updated 06:55 pm EST, Sun January 1, 2012
WebOS may have been fated to struggle
New scoops both public and private have suggested that Palm, and later HP, may have ultimately had hurdles at the corporate level, not just technical, to ever challenging Apple or Google. WebOS didn't have either the needed management or engineers to bring it to completion, a New York Times source said, and there were few WebKit-savvy developers weren't already working on iOS or Android. This was compounded by a rush to finish the OS in nine months, which required taking shortcuts such as skipping proper APIs (app programming interfaces) until later, hurting the ability for third-party developers to sign on.
Even the idea itself may have been flawed at that point in time, senior development director Paul Mercer said. While WebKit is key to the high browsing speed and accuracy of Android's browser and Safari, basing a whole OS on the 2009-era engine meant it would never run as quickly as true native apps. The Palm Pre when it launched was praised for the basic OS but docked for its slow performance.
HP's buyout of Palm only made it worse, a former sales veteran at Palm and HP said. Despite promises of isolating the webOS team from bureauracy, HP allegedly committed the classic mistake of corporate acquisitions and put in large numbers of vice presidents that weighed webOS down. Initially, HP was said to be enthusiastic with plans for webOS everywhere, but its interest in webOS was likened to that for a "shiny new toy," even after bringing on "hundreds" of new engineers.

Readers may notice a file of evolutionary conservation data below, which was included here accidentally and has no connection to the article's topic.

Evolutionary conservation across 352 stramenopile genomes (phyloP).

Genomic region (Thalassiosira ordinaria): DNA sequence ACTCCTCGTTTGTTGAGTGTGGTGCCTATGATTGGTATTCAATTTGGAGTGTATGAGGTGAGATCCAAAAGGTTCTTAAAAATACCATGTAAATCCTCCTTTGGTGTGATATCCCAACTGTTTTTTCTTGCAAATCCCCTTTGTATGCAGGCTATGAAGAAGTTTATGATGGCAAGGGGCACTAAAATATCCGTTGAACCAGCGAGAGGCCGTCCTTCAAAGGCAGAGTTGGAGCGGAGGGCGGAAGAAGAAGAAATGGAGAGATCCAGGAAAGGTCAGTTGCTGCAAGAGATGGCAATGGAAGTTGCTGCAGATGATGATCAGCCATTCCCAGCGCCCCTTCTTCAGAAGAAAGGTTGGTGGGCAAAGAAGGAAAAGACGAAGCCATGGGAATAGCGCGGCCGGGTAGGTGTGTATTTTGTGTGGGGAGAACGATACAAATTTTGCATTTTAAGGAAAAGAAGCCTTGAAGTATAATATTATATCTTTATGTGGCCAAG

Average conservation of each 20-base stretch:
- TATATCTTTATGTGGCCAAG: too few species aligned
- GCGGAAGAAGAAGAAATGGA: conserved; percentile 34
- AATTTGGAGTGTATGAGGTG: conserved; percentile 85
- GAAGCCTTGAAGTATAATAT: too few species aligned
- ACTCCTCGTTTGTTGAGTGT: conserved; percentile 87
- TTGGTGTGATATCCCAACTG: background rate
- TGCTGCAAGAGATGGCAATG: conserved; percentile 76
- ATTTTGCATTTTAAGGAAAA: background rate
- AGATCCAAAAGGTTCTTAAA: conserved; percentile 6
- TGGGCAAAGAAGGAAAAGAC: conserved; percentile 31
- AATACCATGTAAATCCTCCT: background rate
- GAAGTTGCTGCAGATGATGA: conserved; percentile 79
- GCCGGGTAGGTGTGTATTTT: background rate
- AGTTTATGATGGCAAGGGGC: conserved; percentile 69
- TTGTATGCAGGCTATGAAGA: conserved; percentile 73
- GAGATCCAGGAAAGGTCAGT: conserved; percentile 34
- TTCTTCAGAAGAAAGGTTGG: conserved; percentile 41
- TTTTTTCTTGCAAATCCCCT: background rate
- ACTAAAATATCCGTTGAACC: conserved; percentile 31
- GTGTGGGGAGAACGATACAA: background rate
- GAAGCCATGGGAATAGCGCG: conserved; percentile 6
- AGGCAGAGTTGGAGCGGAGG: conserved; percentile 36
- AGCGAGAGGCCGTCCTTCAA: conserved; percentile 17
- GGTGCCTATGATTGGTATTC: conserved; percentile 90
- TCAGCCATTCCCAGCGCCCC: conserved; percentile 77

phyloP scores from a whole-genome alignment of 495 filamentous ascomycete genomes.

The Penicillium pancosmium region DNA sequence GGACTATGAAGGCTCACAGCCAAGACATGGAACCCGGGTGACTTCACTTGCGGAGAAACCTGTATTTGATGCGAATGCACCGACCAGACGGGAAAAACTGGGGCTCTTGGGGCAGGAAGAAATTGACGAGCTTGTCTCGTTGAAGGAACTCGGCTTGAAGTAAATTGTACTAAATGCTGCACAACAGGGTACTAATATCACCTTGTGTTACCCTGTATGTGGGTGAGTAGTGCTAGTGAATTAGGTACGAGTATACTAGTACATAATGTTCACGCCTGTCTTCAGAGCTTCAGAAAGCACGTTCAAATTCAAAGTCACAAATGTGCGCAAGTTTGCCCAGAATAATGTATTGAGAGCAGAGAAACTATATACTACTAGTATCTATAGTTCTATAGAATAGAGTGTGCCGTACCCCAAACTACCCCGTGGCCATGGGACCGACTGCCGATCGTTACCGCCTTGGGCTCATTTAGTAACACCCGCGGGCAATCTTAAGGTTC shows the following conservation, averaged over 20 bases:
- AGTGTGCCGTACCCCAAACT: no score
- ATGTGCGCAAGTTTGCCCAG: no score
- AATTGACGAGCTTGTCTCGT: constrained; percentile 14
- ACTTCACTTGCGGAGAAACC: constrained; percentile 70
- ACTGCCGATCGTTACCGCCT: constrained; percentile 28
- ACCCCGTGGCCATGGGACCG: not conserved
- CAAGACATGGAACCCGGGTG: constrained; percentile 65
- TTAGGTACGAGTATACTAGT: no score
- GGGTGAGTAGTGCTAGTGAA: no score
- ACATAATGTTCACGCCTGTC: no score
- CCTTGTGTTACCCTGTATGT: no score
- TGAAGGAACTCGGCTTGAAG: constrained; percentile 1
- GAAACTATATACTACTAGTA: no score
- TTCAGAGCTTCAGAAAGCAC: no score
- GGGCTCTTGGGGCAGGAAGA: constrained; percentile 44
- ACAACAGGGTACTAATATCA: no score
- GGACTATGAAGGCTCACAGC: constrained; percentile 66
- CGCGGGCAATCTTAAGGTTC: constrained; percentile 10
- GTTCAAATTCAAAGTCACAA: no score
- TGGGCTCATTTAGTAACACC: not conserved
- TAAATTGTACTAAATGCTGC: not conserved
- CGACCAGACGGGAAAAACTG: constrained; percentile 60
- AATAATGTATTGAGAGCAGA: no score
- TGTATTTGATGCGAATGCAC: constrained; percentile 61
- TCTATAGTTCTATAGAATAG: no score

The string of executive departures after the HP takeover are now believed to have gutted the webOS team. Matias Duarte's jump to Google saw webOS lose its defining employee, one tipster said. The replacements were described as "fourth- and fifth-stringers." Design VP Peter Skillman's exit to Nokia had its own tangible impact.
Some have put the blame on Jon Rubinstein, a former Apple Senior VP and head of Palm for 2009 until it was acquired, after deciding to go with WebKit. The delays in getting devices like the TouchPad and Pre3 to market have sometimes been put at his feet. He has been characterized as a hardware expert that didn't have as much fortitude in improving the software side of development at Palm and later HP.
Others have put the blame on former CEO Leo Apotheker, who was fired after 11 months and, in August, killed webOS hardware as part of a strategy that was seen by many as an attempt to turn HP into his former employer, SAP. His predecessor Mark Hurd was much more hardware-focused and had played a role in the $1.2 billion Palm acquisition.
HP has hinted that webOS tablets may return in 2013. If so, they may only come back with a heavily redesigned platform and could have only some elements in common with what was seen in 2011.